"The Filipinos, in voting him to a landslide win, have already given him the mandate to do things that he promised us during the campaign. So how can that be a chilling effect?"
-- Salvador Panelo, president's chief legal counsel, at a news briefing, Aug. 10, 2016
PRESIDENT Duterte got 15.8 million votes in the last elections, beating Noynoy Aquino's record of 15.2 million votes in 2010.
Duterte had a margin of 6.2 million votes over Mar Roxas, beating Ramon Magsaysay's lead of 6.1 million votes over Elpidio Quirino in 1953. But Duterte didn't dislodge Joseph Estrada who was ahead by 6.4 million votes against Jose de Venecia in 1998, the biggest majority in all the races.
Duterte was No. 1 in total number but, experts tell us, consider the increase in voters population and turnout (a historic 81.62% in 2016). And consider the percentage share of the total votes: Cory Aquino in 1986 got 51.74% while Duterte got only 38.5%.
It's on record, Philstar.com said in a post-election report: 1) Cory topped Duterte in votes share, and 2) Erap topped Duterte in lead over rivals.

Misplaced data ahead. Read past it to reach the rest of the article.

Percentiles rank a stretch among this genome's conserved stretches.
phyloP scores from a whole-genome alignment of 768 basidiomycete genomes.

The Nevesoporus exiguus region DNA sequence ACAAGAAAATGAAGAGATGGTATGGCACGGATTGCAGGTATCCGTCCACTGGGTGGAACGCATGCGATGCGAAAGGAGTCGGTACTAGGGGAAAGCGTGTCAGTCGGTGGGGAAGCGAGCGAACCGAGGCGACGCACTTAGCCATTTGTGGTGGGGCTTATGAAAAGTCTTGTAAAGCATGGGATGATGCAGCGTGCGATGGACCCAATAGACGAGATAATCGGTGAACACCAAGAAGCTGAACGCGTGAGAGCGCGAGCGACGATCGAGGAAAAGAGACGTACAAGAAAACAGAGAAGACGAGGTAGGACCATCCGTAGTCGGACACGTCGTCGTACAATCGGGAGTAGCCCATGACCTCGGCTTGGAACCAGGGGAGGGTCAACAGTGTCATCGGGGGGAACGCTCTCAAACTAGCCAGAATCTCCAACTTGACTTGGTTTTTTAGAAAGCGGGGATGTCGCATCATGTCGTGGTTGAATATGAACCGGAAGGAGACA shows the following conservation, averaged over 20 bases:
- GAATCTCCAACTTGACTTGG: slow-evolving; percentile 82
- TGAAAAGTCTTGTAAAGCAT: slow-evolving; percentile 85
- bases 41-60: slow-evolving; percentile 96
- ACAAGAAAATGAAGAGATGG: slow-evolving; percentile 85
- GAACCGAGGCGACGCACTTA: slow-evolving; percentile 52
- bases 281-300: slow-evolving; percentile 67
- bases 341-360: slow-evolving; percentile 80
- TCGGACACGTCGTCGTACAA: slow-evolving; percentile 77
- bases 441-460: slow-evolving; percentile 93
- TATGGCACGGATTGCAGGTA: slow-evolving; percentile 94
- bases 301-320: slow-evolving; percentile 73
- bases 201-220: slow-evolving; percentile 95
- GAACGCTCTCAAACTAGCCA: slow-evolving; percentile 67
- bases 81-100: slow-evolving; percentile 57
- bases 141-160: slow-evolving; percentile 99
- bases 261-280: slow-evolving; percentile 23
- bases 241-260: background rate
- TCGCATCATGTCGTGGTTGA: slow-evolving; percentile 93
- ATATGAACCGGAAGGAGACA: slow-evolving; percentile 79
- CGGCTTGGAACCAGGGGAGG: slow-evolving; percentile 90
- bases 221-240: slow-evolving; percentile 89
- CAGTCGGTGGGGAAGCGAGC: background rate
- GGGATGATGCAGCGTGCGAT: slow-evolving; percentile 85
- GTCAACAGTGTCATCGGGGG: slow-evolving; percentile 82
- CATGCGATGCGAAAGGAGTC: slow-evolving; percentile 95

But Duterte did win by a landslide. That's a fact too.
And that mandate is what's being used -- a carte blanche, a blank check -- to justify potential or actual violations of the Constitution, the laws and one's oath of office. Which raises these questions:
-- Can the president promote or encourage extrajudicial executions, in effect using crimes to rid the country of other crimes?
-- Can he abolish Congress if legislators won't amend the Constitution "properly" or declare martial law if the Supreme Court will tell him what to do?
-- Can he bend the law to allow Marcos's burial at Libingan ng mga Bayani?
If those were allowed, an electoral landslide for a president could be more disastrous than nature's landslide on a hapless populace.